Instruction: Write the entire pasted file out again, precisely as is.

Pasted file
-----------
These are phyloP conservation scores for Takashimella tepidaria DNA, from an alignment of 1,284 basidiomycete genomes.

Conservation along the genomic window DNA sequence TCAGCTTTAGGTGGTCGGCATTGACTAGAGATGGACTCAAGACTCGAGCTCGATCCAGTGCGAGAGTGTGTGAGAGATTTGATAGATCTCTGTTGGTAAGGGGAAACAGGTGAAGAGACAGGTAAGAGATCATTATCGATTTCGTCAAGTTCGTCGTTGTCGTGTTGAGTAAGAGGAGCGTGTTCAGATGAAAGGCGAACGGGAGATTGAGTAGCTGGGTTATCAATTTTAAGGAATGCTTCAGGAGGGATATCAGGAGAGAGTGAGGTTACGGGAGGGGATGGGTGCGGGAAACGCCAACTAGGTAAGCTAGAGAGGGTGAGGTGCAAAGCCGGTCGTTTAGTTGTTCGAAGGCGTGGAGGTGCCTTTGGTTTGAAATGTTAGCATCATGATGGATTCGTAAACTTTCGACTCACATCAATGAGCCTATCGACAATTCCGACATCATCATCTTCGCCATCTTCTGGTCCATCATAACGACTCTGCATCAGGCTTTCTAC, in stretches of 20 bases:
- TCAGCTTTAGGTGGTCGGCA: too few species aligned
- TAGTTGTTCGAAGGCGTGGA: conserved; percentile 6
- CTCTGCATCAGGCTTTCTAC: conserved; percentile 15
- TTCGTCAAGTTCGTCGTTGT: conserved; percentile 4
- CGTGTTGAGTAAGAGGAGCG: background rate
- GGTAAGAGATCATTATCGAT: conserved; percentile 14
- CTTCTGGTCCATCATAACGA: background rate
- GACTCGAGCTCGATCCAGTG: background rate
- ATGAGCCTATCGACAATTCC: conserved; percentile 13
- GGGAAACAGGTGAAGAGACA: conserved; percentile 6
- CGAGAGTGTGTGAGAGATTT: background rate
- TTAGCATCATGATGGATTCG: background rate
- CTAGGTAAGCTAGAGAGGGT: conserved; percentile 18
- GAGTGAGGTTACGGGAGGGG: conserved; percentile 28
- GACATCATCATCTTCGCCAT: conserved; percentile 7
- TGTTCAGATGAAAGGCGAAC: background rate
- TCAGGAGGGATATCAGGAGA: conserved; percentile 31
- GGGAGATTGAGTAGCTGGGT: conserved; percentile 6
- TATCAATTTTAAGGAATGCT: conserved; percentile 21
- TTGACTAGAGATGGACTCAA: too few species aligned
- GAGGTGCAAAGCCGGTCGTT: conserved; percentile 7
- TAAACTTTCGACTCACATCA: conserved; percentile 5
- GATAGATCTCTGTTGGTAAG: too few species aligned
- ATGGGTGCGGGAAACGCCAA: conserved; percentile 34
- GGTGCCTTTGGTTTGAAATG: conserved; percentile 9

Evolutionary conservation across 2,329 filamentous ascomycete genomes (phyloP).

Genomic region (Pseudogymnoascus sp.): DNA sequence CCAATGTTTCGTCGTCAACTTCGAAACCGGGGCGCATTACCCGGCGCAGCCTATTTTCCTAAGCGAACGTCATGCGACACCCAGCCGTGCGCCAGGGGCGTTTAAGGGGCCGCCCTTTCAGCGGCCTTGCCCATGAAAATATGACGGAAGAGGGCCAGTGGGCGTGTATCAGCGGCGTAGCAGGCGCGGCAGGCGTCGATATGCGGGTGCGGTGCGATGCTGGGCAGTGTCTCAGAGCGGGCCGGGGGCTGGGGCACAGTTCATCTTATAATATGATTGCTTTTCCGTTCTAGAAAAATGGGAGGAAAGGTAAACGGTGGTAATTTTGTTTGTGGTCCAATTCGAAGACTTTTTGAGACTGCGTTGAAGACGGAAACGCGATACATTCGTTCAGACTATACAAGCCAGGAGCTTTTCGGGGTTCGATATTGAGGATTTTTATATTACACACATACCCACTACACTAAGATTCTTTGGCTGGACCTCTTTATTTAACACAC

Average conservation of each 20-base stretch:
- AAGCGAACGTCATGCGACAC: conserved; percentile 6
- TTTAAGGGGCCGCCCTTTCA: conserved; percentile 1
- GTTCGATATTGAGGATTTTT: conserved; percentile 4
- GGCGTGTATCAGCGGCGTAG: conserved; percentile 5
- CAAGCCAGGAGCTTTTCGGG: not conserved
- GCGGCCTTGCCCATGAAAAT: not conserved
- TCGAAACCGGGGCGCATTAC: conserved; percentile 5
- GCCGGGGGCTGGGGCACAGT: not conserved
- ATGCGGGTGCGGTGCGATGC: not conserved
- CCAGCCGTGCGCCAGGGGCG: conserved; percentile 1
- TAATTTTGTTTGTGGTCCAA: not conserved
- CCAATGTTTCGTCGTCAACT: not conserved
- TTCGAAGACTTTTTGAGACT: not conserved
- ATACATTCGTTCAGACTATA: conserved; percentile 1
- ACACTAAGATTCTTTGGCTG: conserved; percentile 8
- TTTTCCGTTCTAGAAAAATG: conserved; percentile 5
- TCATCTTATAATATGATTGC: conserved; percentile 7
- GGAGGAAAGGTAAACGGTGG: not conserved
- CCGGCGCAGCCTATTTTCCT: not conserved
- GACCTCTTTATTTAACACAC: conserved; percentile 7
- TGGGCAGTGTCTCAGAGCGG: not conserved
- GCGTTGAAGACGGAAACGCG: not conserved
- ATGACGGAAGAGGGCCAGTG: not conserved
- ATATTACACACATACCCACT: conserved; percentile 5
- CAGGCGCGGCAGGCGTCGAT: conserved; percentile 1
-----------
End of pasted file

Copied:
These are phyloP conservation scores for Takashimella tepidaria DNA, from an alignment of 1,284 basidiomycete genomes.

Conservation along the genomic window DNA sequence TCAGCTTTAGGTGGTCGGCATTGACTAGAGATGGACTCAAGACTCGAGCTCGATCCAGTGCGAGAGTGTGTGAGAGATTTGATAGATCTCTGTTGGTAAGGGGAAACAGGTGAAGAGACAGGTAAGAGATCATTATCGATTTCGTCAAGTTCGTCGTTGTCGTGTTGAGTAAGAGGAGCGTGTTCAGATGAAAGGCGAACGGGAGATTGAGTAGCTGGGTTATCAATTTTAAGGAATGCTTCAGGAGGGATATCAGGAGAGAGTGAGGTTACGGGAGGGGATGGGTGCGGGAAACGCCAACTAGGTAAGCTAGAGAGGGTGAGGTGCAAAGCCGGTCGTTTAGTTGTTCGAAGGCGTGGAGGTGCCTTTGGTTTGAAATGTTAGCATCATGATGGATTCGTAAACTTTCGACTCACATCAATGAGCCTATCGACAATTCCGACATCATCATCTTCGCCATCTTCTGGTCCATCATAACGACTCTGCATCAGGCTTTCTAC, in stretches of 20 bases:
- TCAGCTTTAGGTGGTCGGCA: too few species aligned
- TAGTTGTTCGAAGGCGTGGA: conserved; percentile 6
- CTCTGCATCAGGCTTTCTAC: conserved; percentile 15
- TTCGTCAAGTTCGTCGTTGT: conserved; percentile 4
- CGTGTTGAGTAAGAGGAGCG: background rate
- GGTAAGAGATCATTATCGAT: conserved; percentile 14
- CTTCTGGTCCATCATAACGA: background rate
- GACTCGAGCTCGATCCAGTG: background rate
- ATGAGCCTATCGACAATTCC: conserved; percentile 13
- GGGAAACAGGTGAAGAGACA: conserved; percentile 6
- CGAGAGTGTGTGAGAGATTT: background rate
- TTAGCATCATGATGGATTCG: background rate
- CTAGGTAAGCTAGAGAGGGT: conserved; percentile 18
- GAGTGAGGTTACGGGAGGGG: conserved; percentile 28
- GACATCATCATCTTCGCCAT: conserved; percentile 7
- TGTTCAGATGAAAGGCGAAC: background rate
- TCAGGAGGGATATCAGGAGA: conserved; percentile 31
- GGGAGATTGAGTAGCTGGGT: conserved; percentile 6
- TATCAATTTTAAGGAATGCT: conserved; percentile 21
- TTGACTAGAGATGGACTCAA: too few species aligned
- GAGGTGCAAAGCCGGTCGTT: conserved; percentile 7
- TAAACTTTCGACTCACATCA: conserved; percentile 5
- GATAGATCTCTGTTGGTAAG: too few species aligned
- ATGGGTGCGGGAAACGCCAA: conserved; percentile 34
- GGTGCCTTTGGTTTGAAATG: conserved; percentile 9

Evolutionary conservation across 2,329 filamentous ascomycete genomes (phyloP).

Genomic region (Pseudogymnoascus sp.): DNA sequence CCAATGTTTCGTCGTCAACTTCGAAACCGGGGCGCATTACCCGGCGCAGCCTATTTTCCTAAGCGAACGTCATGCGACACCCAGCCGTGCGCCAGGGGCGTTTAAGGGGCCGCCCTTTCAGCGGCCTTGCCCATGAAAATATGACGGAAGAGGGCCAGTGGGCGTGTATCAGCGGCGTAGCAGGCGCGGCAGGCGTCGATATGCGGGTGCGGTGCGATGCTGGGCAGTGTCTCAGAGCGGGCCGGGGGCTGGGGCACAGTTCATCTTATAATATGATTGCTTTTCCGTTCTAGAAAAATGGGAGGAAAGGTAAACGGTGGTAATTTTGTTTGTGGTCCAATTCGAAGACTTTTTGAGACTGCGTTGAAGACGGAAACGCGATACATTCGTTCAGACTATACAAGCCAGGAGCTTTTCGGGGTTCGATATTGAGGATTTTTATATTACACACATACCCACTACACTAAGATTCTTTGGCTGGACCTCTTTATTTAACACAC

Average conservation of each 20-base stretch:
- AAGCGAACGTCATGCGACAC: conserved; percentile 6
- TTTAAGGGGCCGCCCTTTCA: conserved; percentile 1
- GTTCGATATTGAGGATTTTT: conserved; percentile 4
- GGCGTGTATCAGCGGCGTAG: conserved; percentile 5
- CAAGCCAGGAGCTTTTCGGG: not conserved
- GCGGCCTTGCCCATGAAAAT: not conserved
- TCGAAACCGGGGCGCATTAC: conserved; percentile 5
- GCCGGGGGCTGGGGCACAGT: not conserved
- ATGCGGGTGCGGTGCGATGC: not conserved
- CCAGCCGTGCGCCAGGGGCG: conserved; percentile 1
- TAATTTTGTTTGTGGTCCAA: not conserved
- CCAATGTTTCGTCGTCAACT: not conserved
- TTCGAAGACTTTTTGAGACT: not conserved
- ATACATTCGTTCAGACTATA: conserved; percentile 1
- ACACTAAGATTCTTTGGCTG: conserved; percentile 8
- TTTTCCGTTCTAGAAAAATG: conserved; percentile 5
- TCATCTTATAATATGATTGC: conserved; percentile 7
- GGAGGAAAGGTAAACGGTGG: not conserved
- CCGGCGCAGCCTATTTTCCT: not conserved
- GACCTCTTTATTTAACACAC: conserved; percentile 7
- TGGGCAGTGTCTCAGAGCGG: not conserved
- GCGTTGAAGACGGAAACGCG: not conserved
- ATGACGGAAGAGGGCCAGTG: not conserved
- ATATTACACACATACCCACT: conserved; percentile 5
- CAGGCGCGGCAGGCGTCGAT: conserved; percentile 1